Hedgehog concept is not a goal to be the best, a strategy to be the best, an intention to be the best, a plan to be the best. It is an understanding of what you can be the best at.
This is the second installment to, “Good to Great,” the management and organizational effectiveness book by Jim Collins. Collins is known for distilling the company focus to become a leader in doing one or two things better than anyone else.
Good to Great Pt. 2
1. Understand the three key dimensions; what can you be the best in the world at; what drives your economic engine; what are your deeply passionate about-three circles of hedgehog concept.
2. Warrant Buffett stated “They stick with what they understand and let their abilities, not the egos determine what they attempt.”
3. Hedgehog concept is not a goal to be the best, a strategy to be the best, an intention to be the best, a plan to be the best. It is an understanding of what you can be the best at.
4. Getting the hedgehog concept; autopsies and analysis, guided by the three circles; ask questions by the three circles; dialogue and debate guided by the three circles; executive decisions.
5. If you realize that you’re not the best at anything, therein lies the most exciting part of the entire study.
6. Good-to-great companies built a consistent system with clear constraints, but they also gave people freedom and responsibility within the framework of that system. They hired self-disciplined people who didn’t need to be managed, and then managed the system, not the people.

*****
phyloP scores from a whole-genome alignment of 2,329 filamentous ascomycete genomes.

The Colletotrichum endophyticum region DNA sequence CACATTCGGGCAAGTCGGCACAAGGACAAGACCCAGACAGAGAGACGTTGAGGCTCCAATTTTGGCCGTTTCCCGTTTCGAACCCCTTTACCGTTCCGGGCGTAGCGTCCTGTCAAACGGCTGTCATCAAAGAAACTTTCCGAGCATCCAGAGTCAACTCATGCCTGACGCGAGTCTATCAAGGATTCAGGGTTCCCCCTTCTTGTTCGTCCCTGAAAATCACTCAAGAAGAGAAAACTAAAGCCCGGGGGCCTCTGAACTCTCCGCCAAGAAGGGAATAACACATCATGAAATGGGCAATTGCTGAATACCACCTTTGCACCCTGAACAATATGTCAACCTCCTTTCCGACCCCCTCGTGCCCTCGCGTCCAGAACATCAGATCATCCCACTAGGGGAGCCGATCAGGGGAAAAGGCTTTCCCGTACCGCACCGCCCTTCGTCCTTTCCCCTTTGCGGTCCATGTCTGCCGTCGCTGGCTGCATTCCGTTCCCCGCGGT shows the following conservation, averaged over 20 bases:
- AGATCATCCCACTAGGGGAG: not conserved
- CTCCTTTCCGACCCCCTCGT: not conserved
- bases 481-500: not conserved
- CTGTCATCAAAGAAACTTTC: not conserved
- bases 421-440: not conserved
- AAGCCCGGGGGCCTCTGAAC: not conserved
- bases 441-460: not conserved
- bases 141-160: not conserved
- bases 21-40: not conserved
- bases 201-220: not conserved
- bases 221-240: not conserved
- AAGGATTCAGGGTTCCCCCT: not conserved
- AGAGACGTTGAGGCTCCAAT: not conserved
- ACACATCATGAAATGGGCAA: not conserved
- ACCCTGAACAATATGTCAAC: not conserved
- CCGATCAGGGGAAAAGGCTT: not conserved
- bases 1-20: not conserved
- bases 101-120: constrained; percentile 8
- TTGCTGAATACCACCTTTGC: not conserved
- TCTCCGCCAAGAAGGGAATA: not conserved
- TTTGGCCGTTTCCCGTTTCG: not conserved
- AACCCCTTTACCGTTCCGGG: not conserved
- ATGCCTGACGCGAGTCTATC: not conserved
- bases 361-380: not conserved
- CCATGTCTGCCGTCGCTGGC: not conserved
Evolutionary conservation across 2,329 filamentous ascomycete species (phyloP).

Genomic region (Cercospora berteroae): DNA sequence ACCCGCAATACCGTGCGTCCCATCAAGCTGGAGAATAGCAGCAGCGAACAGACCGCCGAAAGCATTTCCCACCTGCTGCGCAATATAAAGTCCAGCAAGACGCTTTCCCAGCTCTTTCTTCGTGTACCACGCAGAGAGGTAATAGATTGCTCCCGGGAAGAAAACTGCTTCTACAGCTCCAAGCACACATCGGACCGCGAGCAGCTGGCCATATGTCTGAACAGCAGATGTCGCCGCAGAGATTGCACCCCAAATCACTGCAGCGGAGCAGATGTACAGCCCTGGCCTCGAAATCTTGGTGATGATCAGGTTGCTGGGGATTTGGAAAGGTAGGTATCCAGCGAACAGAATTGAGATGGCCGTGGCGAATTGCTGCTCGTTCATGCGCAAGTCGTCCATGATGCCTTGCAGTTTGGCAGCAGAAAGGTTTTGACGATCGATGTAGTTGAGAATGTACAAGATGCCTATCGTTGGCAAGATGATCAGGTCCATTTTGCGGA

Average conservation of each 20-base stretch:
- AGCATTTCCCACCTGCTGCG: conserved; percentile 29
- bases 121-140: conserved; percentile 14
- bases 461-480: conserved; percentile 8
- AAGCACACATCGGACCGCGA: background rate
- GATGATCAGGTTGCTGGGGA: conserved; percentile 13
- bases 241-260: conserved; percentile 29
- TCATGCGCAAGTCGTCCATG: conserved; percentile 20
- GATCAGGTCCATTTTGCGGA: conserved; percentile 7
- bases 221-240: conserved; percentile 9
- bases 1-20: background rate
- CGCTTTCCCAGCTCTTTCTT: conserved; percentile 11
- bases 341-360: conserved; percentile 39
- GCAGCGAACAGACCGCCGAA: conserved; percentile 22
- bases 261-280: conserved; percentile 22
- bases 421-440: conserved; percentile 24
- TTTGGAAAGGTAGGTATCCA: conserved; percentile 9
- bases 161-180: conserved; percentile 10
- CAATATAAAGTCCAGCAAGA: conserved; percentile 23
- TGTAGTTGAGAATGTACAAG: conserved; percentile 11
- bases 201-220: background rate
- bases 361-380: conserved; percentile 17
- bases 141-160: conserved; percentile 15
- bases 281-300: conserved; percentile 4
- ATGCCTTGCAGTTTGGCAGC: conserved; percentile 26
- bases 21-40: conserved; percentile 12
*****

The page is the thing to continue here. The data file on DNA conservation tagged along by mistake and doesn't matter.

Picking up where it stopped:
7. Disciplined people, disciplined thought, and disciplined action.
8. Good-to-great companies follow the mantra; anything that doesn’t fit with our hedgehog concept, we will not do. We will not launch unrelated businesses. We will not make unrelated acquisitions. We will not do unrelated joint ventures. If it doesn’t fit, we don’t do it. Period.
9. It takes discipline to say “no thank you” to big opportunities. The fact that something is a “once in a lifetime opportunity” is irrelevant if it doesn’t fit within the three circles.
10. Start a “stop doing” list.
11. Good-to-great companies had no name for their transformations. There was no launch event, no tag line, and no programmatic feel whatsoever. Some executives said that they weren’t even aware that a major transformation was under way until they were well into it. It was more obvious to them after the fact than at the time.
12. The flywheel effect; hedgehog concept, accumulation of visible results, people line up, energized by results, flywheel builds momentum.
13. The Doom Loop; no buildup; no buildup, no accumulated momentum, disappointing results, reaction, without understanding, new direction program, leader, fad, or acquisition.
14. Signs that you’re on the flywheel; follow a pattern of buildup and breakthrough; confront the brutal facts; attain consistency; disciplined people, disciplined though and actions; harness appropriate technologies; make acquisitions after breakthrough to accelerate momentum; spend little time trying to motivate or align people, the momentum of the flywheel is infectious.
15. Enduring great companies preserve their core values and purpose while their business strategies and operating practices endlessly adapt to a changing world. This is the magical combination of “preserve the core and stimulate progress.”
16. Preserve; core values and core purpose-Change; cultural and operating procedures and specific goals and strategies.
17. Build an organization that can endure and adapt through multiple generations of leaders and multiple life cycles; the exact opposite of being built around a single great leader or a single great idea.
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Upstart: Business and Management for 20-40 Year Old Professionals
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